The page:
Original Research

Xenophobic violence and criminality in the KwaZulu-Natal townships

Bethuel S. Ngcamu, Evangelos Mantzaris
The Journal for Transdisciplinary Research in Southern Africa | Vol 15, No 1 | a606 | DOI: https://doi.org/10.4102/td.v15i1.606 | © 2019 Bethuel S. Ngcamu, Evangelos Mantzaris | This work is licensed under CC Attribution 4.0
Submitted: 05 September 2018 | Published: 23 April 2019

About the author(s)

Bethuel S. Ngcamu, Department of Management and Governance, Walter Sisulu University, Buffalo City Campus, East London, South Africa
Evangelos Mantzaris, School of Public Leadership, Stellenbosch University, Cape Town, South Africa


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Abstract

This study’s focus on the xenophobic violence in South Africa is topical, mostly concentrating on the economic competition between foreign nationals and local people as a root cause. Whilst the South African government’s record of poor governance has led to a high crime rate, poor service delivery, corruption and poorly implemented and enforced legislations have been overlooked and disassociated with xenophobia. The current study explores other forces that have triggered the xenophobic violence in South Africa in 2015 with a clear focus on the province of KwaZulu-Natal. The study aims to ascertain some of the causes and dimensions of the xenophobic violence and the government’s inability to detect and respond to such a catastrophe in KwaZulu-Natal. The research methodology chosen was interpretivism, utilising qualitative in-depth interviews. Seventeen informants, comprised of community activists, non-governmental organisations and government officials, including the South African Police Service, were interviewed. Four major themes that triggered and influenced xenophobia emerged in this study. Firstly, there is economic competition amongst foreign nationals who use local gangs to attack their competitors, as well as competition between foreigners and local business owners. Secondly, the study established an association between xenophobia and criminal business, where both victims and perpetrators compete over turf and skills in committing crimes. Thirdly, the study noted the inability of the state to employ risk-reduction to prevent and mitigate the impacts of xenophobia. Fourthly, the state apparatus’s failed to detect, prevent or mitigate the impact and respond timeously. A number of themes and issues untouched in previous research surfaced. This study necessitates the need for municipalities to develop or review by-laws on economic development in the townships and in the informal settlements by regulating informal businesses. The research study will further encourage the government to apply effective, efficient and appropriate crime-intelligence strategies that can detect or combat any sign of xenophobia in all sectors of society. The study will contribute to the conceptual and theoretical empirical developments and realities regarding the issues, as well as the policy, as most studies published on xenophobic violence have concentrated on the economic dimension, to the exclusion of other underlying causes.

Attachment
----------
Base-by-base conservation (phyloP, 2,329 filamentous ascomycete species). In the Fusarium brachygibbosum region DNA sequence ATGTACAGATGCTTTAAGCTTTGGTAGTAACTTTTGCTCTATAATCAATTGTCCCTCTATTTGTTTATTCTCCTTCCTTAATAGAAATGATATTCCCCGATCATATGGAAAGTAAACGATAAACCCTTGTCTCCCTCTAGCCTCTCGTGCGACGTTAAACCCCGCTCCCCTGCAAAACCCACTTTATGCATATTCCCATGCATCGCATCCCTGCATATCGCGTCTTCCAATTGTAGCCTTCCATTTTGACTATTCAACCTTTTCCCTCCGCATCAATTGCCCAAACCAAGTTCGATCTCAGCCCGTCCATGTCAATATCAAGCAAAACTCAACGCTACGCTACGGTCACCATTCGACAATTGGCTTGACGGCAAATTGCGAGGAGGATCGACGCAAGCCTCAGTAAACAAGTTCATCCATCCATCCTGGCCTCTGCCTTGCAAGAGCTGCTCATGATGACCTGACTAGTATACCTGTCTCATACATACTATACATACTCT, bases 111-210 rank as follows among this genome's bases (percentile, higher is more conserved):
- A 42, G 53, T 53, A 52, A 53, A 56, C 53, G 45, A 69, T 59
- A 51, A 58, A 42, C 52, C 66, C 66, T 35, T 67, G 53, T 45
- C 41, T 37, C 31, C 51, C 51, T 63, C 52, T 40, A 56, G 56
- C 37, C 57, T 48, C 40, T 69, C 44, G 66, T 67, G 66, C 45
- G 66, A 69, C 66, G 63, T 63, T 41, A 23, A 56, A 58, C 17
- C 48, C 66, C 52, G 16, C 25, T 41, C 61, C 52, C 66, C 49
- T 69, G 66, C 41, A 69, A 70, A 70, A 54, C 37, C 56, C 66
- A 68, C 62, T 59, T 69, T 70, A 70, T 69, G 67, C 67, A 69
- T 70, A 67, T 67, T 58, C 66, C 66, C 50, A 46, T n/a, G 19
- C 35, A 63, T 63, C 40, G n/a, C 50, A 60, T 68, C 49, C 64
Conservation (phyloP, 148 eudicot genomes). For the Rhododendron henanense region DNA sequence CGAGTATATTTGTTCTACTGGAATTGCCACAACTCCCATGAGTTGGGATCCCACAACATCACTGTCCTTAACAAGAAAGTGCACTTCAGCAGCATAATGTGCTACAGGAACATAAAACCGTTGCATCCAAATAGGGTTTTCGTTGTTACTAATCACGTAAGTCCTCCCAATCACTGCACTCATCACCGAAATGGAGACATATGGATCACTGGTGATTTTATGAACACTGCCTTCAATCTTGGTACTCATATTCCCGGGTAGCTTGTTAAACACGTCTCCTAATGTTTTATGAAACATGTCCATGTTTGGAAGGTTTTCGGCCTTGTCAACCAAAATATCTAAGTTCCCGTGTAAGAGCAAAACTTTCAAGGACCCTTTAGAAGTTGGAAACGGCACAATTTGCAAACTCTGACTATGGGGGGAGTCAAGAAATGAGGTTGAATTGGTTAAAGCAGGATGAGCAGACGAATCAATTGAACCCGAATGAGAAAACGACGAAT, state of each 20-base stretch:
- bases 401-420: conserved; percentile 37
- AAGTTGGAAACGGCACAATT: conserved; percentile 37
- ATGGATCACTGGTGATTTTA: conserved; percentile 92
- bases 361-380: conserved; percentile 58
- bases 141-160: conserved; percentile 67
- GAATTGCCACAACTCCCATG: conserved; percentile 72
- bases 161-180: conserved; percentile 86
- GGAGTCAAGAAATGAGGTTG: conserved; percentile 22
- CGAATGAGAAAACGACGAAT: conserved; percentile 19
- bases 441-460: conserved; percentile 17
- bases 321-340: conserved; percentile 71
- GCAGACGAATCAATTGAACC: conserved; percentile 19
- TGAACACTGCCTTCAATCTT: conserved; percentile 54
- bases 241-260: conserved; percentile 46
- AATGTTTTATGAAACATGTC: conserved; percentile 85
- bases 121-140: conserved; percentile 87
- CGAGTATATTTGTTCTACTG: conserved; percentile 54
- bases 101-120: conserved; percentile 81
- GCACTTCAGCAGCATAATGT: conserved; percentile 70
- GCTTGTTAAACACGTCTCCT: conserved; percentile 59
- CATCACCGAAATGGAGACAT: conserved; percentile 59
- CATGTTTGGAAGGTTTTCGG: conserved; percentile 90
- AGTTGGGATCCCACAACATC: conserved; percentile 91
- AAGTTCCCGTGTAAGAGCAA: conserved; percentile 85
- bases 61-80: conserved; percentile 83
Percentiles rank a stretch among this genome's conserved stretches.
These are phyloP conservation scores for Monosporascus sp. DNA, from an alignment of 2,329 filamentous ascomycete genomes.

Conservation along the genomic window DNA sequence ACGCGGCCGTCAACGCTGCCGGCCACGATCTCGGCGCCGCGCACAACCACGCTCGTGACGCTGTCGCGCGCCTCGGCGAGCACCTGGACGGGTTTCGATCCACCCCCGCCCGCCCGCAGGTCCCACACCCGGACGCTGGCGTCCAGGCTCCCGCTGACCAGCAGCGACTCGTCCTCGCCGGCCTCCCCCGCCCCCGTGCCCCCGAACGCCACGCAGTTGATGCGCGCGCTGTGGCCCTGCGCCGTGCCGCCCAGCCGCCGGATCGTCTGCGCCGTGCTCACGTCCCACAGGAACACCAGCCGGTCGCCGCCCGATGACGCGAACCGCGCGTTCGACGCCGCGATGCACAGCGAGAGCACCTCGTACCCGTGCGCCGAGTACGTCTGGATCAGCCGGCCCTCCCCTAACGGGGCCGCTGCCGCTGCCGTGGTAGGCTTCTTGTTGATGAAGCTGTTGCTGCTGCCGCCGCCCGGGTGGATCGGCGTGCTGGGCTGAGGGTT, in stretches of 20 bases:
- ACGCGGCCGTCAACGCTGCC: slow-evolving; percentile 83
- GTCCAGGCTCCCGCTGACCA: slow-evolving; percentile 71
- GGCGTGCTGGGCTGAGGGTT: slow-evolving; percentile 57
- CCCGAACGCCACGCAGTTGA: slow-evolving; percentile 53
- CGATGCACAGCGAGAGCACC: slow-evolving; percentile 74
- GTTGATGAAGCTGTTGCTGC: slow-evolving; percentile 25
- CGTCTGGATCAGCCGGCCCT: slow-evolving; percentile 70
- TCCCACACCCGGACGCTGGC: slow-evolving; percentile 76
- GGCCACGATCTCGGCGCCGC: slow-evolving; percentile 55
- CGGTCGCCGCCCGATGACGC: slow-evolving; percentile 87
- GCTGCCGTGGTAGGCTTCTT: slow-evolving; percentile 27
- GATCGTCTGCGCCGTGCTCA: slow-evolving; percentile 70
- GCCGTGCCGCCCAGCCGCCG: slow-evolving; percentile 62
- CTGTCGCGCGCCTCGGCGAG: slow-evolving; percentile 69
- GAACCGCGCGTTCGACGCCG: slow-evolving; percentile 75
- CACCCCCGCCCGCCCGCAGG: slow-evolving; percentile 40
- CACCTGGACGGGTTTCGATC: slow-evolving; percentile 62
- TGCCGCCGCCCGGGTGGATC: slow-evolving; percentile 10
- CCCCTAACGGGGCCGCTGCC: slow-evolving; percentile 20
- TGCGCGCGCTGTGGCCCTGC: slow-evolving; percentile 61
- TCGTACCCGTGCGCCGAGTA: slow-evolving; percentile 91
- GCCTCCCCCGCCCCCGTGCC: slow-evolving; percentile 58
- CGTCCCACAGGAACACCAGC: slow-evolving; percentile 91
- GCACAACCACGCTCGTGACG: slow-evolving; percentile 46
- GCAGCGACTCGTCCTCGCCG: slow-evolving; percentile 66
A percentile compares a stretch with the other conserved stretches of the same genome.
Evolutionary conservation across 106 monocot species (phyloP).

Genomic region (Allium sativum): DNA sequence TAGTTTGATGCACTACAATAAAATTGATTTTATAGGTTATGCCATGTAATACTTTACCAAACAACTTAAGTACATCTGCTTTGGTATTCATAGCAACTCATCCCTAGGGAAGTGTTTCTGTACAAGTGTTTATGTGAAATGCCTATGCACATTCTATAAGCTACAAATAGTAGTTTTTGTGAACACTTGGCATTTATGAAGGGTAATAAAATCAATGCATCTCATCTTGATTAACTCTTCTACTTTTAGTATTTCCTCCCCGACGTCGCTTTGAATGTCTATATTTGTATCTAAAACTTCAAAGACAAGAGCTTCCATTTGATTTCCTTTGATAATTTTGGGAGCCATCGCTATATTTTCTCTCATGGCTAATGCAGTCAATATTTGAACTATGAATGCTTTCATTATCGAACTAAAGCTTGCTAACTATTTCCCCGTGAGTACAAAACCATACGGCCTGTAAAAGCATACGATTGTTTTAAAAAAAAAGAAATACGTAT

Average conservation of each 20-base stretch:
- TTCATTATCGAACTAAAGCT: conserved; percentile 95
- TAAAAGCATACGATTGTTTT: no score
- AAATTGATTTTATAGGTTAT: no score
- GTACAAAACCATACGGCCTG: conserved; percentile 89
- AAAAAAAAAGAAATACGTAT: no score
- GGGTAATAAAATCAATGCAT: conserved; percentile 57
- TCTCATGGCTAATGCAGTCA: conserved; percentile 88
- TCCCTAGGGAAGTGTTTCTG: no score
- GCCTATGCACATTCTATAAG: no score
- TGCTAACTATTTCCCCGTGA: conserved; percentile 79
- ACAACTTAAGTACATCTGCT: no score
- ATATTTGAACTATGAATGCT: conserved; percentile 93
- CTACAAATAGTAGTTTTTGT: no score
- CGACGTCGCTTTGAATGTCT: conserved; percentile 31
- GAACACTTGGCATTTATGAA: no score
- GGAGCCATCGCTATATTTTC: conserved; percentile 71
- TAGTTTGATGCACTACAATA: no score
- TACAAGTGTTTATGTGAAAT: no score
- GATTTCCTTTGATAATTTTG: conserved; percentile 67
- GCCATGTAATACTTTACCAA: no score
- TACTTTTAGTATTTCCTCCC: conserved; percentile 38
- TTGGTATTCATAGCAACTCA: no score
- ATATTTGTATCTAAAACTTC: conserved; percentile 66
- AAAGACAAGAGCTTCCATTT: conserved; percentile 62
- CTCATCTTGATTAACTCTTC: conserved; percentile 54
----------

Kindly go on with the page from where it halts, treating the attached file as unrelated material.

Keywords

Xenophobia; competition; intelligence; illegal immigrants; gangsterism; township.

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